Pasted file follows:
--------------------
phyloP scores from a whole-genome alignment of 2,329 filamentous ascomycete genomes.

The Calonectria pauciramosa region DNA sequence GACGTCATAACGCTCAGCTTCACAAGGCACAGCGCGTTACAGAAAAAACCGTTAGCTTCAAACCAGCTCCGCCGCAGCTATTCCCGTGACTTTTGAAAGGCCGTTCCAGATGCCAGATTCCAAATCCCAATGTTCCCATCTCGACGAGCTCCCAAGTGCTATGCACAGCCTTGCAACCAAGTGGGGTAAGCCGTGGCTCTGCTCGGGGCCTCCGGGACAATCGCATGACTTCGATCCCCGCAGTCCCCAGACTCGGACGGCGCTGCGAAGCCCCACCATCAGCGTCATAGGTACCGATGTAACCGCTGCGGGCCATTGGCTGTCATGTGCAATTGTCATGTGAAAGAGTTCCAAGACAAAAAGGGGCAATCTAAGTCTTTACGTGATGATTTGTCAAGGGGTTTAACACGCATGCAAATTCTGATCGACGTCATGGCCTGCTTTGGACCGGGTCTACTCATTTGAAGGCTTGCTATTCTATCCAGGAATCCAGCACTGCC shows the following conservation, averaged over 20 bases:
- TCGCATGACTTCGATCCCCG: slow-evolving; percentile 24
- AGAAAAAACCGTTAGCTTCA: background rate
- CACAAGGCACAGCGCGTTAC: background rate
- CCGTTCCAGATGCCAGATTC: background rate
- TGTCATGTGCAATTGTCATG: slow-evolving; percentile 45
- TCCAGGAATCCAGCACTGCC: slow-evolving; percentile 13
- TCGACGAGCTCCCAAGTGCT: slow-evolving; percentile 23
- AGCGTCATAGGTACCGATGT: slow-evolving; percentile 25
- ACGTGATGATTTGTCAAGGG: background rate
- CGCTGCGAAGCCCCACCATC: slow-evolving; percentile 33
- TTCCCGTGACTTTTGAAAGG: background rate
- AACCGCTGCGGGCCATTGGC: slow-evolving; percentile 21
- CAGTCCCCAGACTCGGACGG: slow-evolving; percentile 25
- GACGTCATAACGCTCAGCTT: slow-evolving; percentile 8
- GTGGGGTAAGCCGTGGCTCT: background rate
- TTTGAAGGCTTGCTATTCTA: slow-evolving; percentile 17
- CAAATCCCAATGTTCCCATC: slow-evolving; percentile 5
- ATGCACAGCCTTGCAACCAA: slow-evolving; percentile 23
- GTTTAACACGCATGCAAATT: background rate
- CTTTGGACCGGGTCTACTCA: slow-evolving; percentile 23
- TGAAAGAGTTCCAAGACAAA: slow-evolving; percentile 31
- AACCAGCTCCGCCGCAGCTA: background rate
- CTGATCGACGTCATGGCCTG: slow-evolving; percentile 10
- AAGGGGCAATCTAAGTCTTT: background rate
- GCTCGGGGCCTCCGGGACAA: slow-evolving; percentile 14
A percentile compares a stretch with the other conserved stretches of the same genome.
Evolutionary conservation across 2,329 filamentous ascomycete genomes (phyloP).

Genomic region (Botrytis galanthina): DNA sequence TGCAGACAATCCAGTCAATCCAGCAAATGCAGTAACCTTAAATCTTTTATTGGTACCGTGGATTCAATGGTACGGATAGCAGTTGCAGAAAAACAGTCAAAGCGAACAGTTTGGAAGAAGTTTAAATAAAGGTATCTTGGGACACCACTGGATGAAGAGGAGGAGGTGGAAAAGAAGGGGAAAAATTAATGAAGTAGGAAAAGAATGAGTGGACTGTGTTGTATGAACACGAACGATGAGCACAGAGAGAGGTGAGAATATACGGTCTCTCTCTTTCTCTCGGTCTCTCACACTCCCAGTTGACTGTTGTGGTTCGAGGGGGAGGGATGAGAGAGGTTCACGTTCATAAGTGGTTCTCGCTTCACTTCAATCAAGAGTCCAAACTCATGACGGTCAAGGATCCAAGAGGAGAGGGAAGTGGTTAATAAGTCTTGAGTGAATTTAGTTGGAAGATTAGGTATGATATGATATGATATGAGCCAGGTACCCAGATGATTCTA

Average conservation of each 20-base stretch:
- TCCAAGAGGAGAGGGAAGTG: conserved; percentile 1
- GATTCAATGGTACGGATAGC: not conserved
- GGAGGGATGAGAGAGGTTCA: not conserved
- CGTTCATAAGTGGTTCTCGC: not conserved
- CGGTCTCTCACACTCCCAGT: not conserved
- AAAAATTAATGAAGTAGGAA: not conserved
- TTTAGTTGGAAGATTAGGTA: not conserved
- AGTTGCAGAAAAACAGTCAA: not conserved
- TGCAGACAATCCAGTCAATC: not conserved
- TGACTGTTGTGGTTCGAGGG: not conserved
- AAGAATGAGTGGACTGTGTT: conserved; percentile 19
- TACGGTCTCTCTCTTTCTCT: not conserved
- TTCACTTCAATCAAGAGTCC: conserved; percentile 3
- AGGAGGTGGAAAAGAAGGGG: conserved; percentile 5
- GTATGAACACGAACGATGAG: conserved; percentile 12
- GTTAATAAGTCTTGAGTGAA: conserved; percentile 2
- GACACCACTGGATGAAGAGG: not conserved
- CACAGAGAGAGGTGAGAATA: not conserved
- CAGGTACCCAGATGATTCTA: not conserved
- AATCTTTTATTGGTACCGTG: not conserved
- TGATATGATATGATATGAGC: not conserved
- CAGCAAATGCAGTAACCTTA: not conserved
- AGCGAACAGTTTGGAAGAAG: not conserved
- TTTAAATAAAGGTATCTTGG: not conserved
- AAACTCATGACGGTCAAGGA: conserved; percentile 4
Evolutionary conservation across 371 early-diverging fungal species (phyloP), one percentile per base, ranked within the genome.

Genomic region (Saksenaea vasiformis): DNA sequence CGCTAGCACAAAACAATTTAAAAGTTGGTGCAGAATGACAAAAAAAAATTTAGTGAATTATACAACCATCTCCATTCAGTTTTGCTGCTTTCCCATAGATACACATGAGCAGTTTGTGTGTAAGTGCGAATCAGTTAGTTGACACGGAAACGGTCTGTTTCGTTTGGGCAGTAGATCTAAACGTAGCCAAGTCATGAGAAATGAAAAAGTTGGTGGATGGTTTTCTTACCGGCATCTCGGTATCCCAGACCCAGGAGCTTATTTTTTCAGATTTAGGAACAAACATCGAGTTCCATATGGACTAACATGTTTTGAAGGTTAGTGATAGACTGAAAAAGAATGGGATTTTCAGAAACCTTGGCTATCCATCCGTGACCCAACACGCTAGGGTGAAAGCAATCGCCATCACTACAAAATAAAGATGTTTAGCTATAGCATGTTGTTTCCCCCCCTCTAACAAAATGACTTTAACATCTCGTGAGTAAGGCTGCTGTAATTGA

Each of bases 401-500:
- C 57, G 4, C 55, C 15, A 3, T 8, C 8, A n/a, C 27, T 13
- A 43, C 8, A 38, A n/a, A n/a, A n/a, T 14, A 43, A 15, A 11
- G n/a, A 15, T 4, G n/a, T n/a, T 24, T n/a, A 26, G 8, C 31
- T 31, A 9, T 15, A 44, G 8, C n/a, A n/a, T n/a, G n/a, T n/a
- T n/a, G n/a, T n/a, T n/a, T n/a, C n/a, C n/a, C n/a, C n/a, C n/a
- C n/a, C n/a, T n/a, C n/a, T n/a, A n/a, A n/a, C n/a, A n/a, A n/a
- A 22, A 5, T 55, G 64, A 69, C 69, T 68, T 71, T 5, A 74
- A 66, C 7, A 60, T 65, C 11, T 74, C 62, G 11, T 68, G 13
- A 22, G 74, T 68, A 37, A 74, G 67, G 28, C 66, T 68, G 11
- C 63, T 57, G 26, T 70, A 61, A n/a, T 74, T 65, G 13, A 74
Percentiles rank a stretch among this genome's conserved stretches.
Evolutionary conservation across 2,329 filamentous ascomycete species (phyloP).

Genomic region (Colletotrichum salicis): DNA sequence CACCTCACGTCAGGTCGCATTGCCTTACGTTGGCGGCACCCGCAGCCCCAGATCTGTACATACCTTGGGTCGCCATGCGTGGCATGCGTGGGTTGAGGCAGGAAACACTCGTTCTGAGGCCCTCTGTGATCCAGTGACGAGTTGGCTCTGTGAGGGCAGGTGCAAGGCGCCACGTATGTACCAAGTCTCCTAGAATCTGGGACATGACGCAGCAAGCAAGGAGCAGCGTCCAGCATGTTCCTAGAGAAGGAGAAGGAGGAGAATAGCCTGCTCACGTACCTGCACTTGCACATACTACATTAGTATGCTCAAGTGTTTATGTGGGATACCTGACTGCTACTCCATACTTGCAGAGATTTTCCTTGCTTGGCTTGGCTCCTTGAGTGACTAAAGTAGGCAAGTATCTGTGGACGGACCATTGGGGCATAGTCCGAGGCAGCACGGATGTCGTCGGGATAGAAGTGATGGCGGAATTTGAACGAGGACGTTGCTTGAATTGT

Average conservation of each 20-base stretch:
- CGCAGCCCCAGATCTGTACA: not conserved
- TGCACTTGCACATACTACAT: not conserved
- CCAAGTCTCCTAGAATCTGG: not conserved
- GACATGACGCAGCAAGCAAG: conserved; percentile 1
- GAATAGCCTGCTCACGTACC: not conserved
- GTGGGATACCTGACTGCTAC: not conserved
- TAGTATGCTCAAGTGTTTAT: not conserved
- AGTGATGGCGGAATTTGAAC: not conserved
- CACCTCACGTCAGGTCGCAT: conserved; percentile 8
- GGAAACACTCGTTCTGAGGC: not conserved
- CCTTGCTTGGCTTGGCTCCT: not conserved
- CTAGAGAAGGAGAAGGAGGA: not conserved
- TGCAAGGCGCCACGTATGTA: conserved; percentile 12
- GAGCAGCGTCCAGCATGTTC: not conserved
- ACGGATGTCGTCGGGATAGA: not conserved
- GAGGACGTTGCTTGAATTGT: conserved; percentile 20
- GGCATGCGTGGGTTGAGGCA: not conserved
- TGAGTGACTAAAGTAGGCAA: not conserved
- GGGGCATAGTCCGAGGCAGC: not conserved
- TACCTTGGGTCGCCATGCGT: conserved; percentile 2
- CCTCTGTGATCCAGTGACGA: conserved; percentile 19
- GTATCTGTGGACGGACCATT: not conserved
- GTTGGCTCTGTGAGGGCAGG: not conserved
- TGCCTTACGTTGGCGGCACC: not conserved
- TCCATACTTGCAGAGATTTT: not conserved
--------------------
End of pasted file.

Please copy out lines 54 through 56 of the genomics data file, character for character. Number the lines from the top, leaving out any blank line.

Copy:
- AGCGAACAGTTTGGAAGAAG: not conserved
- TTTAAATAAAGGTATCTTGG: not conserved
- AAACTCATGACGGTCAAGGA: conserved; percentile 4